SAM BOWEN BELIEVES his domestic super featherweight rivals have simply been feasting on his leftovers while he has been out of action.

'Bullet' Bowen has been marked absent since March when he made a first defence of his British title against Jordan McCorry in Leicester, stopping the Scot in the ninth round of a roughhouse encounter that saw McCorry docked two points for illegal manoeuvres.

The 15-0 champion was then sidelined with a back injury that saw him miss out on a summer defence of his crown, which will now take place against the avoided Belfast man Anthony Cacace at Arena, Birmingham on November 30.

During Bowen's enforced absence, both Archie Sharp and Zelfa Barrett took the opportunity of measuring themselves up against the game McCorry. Sharp defended his WBO European title with a points victory, while Barrett put his Commonwealth belt on the line and won via a ninth round stoppage.

Sharp and Barrett both delivered impressive performances and laid claim to be leader of the Brit Pack, but Bowen questions the validity of the statements posted by the pair because he suspects the motivation of McCorry was diminished following the bruising defeat to himself.

"They've only boxed the lad I boxed in March," pointed out the 27-year-old from Ibstock. "He's been beat and wasn't really that bothered. Another loss to him was nothing.

"So they've gone and beat him, which was expected," added Bowen, who doesn't feel that McCorry boxed with the same intensity against Sharp and Barrett as he did when up against himself.

"He was quite dirty when he fought me, with avoiding body shots by going low. The when he fought Sharp he started off a bit slower than I thought he would, where I thought he might have a chance.

"I said to Carl (trainer/manager Greaves) the other day that if Zelfa knocked him out in the first round it wouldn't really mean a lot to me because he's had a few losses and knows he hasn't got many more fights left in him and he was being paid half-alright for it."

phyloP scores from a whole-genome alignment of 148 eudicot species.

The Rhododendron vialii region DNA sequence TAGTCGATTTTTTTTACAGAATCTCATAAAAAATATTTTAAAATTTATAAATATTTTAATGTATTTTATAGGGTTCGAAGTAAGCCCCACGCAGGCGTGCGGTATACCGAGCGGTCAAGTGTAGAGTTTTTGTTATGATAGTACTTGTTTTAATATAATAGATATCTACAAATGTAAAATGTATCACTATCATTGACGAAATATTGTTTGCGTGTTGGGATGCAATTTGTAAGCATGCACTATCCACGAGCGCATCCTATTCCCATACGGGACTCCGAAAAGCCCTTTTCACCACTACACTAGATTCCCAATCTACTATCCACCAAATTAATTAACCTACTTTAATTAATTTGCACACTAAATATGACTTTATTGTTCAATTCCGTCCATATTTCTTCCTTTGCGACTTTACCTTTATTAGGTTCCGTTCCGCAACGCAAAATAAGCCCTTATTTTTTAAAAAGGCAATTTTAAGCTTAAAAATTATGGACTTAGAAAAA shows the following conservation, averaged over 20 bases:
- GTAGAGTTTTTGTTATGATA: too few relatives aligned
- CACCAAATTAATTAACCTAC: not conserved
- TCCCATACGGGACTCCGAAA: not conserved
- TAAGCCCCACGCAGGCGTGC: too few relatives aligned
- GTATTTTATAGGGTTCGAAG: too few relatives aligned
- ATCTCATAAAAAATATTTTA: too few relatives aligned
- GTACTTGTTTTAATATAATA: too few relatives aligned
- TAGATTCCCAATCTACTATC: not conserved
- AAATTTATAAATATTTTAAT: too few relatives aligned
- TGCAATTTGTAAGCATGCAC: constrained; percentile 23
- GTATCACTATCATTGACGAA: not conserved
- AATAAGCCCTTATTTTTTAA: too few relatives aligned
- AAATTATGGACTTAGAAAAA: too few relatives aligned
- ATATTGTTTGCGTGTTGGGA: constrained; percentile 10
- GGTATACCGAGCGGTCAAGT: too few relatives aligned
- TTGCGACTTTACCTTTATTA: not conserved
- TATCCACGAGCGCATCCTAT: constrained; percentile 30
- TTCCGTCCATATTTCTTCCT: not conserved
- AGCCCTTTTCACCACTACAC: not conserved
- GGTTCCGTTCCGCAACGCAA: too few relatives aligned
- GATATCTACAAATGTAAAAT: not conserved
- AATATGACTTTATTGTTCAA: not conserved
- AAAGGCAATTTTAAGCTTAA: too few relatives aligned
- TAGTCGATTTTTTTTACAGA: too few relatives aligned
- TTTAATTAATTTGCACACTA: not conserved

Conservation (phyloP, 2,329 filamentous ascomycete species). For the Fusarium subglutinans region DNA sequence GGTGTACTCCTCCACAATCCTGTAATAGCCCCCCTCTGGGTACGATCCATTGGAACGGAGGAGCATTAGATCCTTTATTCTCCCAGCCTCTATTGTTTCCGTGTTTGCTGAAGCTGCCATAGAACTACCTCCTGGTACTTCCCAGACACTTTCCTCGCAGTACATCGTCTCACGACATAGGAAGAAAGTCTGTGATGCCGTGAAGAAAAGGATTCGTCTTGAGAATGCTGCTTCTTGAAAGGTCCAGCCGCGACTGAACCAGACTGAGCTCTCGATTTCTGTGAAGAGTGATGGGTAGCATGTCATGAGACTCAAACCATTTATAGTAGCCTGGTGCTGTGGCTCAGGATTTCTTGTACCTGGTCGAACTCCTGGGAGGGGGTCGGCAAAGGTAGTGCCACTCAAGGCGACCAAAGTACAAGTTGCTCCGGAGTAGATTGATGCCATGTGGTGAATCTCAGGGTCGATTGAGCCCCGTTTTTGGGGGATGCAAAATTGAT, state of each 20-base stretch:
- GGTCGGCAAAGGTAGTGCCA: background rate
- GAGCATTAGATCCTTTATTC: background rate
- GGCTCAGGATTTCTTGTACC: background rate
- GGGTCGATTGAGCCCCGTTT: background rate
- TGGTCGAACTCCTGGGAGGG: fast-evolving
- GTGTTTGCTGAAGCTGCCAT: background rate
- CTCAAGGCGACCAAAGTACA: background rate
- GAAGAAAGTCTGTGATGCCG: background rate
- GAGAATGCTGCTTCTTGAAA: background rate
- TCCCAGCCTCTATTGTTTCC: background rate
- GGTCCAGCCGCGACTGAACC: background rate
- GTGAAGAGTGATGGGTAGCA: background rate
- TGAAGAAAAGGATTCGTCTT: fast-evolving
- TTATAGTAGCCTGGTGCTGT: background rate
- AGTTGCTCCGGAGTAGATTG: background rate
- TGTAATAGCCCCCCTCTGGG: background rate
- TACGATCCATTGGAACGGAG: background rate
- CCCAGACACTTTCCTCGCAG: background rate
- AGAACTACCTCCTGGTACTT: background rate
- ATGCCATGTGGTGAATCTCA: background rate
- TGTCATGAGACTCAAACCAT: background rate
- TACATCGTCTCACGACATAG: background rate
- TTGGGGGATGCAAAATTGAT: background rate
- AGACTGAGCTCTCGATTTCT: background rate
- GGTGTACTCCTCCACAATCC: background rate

Bowen was also an interested viewer when Sharp subsequently fought the lively Irishman Declan Geraghty at the Royal Albert Hall and suspects he has identified a weakness in the 'Sharpshooter' that Geraghty was unable to exploit due to being of the same ilk as a fighter.

"They both boxed very, very similar - hands low, flashy, moving - and looked exactly the same when I watched it. Then he caught him and knocked him out with a good shot.

"He don't like pressure though, I know that. The last few rounds when he boxed McCorry he was just on the back foot and I could tell he was uncomfortable.

"I thought, if that was me and I was landing the shots and hitting him, he ain't gonna like that, Sharp or Barrett."

So, should Cacace be accounted for in Birmingham at the end of the month, which name out of Sharp and Barrett would be written on the bullet?

"Either, I'm not fussed. I think if I fought Sharp it would probably be more awkward because I'd have to track him down as he would be running. With Zelfa it would be more of a scrap because he likes to trade a little bit.

"I'd beat them both though so it makes no difference to me."